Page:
Seeing the State: Governance and Governmentality in India
Stuart Corbridge, Fellow of Sydney Sussex College Lecturer in Geography Stuart Corbridge, Glyn Williams, Manoj Srivastava, René Véron
Cambridge University Press, 22 sept. 2005 - 317 pages
Poor people confront the state on an everyday basis all over the world. But how do they see the state, and how are these engagements conducted? This book considers the Indian case where people's accounts, in particular in the countryside, are shaped by a series of encounters that are staged at the local level, and which are also informed by ideas that are circulated by the government and the broader development community. Drawing extensively on fieldwork conducted in eastern India and their broad range of expertise, the authors review a series of key debates in development studies on participation, good governance, and the structuring of political society. They do so with particular reference to the Employment Assurance Scheme and primary education provision. Seeing the State engages with the work of James Scott, James Ferguson and Partha Chatterjee, and offers a new interpretation of the formation of citizenship in South Asia.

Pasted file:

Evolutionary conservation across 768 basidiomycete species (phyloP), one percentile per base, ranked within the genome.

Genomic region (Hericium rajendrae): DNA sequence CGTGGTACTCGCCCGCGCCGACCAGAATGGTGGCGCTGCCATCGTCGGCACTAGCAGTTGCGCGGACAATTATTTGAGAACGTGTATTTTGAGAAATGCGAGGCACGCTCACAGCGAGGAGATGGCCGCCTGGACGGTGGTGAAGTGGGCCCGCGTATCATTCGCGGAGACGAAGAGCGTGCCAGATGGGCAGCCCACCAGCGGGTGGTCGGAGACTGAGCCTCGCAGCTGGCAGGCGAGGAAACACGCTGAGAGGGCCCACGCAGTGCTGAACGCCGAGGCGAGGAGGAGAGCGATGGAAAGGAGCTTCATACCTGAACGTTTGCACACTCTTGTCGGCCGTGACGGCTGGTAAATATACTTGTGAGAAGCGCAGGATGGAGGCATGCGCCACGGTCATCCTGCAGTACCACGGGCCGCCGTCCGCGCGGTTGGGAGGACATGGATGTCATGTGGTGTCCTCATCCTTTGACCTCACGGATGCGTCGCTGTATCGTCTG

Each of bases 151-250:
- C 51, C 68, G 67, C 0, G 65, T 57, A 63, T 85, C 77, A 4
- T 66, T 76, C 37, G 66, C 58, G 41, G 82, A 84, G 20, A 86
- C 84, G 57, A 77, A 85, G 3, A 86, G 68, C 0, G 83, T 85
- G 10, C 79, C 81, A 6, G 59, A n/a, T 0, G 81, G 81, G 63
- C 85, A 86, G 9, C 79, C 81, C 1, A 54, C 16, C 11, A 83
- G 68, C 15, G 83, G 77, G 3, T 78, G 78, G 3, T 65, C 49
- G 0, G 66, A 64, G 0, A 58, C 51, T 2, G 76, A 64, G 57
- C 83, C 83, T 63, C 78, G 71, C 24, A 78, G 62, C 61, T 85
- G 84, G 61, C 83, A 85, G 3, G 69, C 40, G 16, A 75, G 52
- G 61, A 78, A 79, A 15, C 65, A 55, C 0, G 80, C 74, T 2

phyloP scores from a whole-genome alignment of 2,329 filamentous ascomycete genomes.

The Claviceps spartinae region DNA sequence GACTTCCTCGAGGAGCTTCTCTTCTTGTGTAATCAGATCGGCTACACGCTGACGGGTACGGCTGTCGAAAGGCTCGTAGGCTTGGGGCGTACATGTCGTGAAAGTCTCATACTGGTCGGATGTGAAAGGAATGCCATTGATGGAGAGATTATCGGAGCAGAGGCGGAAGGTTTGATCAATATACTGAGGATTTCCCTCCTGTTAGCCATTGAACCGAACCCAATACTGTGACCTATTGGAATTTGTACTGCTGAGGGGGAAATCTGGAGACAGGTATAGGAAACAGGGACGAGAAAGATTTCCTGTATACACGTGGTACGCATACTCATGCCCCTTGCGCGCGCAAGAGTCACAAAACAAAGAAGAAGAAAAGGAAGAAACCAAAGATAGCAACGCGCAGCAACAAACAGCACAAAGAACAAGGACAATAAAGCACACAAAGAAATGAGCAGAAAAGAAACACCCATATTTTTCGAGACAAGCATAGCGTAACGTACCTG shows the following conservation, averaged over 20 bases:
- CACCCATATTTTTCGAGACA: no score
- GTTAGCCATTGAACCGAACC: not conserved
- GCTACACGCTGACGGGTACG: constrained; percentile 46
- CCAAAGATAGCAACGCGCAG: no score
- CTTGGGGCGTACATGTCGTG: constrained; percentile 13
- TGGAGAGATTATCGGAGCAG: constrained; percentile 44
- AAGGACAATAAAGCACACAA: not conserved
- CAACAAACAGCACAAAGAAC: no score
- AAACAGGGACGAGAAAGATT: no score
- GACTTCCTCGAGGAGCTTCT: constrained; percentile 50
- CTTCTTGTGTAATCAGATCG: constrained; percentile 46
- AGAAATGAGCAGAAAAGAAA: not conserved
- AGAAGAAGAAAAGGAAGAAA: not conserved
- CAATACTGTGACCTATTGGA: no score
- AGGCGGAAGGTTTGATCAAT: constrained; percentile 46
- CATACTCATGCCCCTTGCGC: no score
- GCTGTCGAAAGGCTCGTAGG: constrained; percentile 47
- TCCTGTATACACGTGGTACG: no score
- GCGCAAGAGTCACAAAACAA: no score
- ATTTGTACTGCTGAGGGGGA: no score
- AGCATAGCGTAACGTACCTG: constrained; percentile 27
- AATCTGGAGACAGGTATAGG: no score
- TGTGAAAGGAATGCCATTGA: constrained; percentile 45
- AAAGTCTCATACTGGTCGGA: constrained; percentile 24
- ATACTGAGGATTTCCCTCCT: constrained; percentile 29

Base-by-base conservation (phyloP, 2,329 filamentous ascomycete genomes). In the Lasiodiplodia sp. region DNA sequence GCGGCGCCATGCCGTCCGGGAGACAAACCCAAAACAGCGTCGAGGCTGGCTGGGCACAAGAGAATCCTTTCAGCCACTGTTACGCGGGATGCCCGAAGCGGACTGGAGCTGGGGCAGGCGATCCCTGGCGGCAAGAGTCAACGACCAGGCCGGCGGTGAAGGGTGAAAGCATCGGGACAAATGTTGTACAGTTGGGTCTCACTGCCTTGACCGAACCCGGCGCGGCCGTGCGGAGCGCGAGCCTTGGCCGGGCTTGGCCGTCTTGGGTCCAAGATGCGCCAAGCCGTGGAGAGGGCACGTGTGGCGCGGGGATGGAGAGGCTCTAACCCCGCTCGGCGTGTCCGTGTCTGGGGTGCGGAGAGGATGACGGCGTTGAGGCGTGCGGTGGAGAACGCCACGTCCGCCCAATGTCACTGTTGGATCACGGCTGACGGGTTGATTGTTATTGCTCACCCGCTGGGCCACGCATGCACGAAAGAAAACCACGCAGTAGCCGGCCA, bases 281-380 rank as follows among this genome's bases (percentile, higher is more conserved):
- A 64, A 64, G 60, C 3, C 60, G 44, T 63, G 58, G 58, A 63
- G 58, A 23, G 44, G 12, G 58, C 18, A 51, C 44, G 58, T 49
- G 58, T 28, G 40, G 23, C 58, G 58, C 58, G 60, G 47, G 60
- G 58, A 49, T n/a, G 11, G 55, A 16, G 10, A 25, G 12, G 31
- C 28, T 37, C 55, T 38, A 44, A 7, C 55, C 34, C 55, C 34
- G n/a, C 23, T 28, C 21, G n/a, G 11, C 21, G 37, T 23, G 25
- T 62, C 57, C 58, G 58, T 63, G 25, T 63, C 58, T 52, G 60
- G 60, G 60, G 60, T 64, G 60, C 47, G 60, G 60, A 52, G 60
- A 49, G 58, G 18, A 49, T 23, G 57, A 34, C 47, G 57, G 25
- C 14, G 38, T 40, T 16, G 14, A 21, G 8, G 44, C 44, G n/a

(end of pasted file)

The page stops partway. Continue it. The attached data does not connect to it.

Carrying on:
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Seeing the state 157
Technologies of rule and the war on poverty
Meeting the state
Protesting the state
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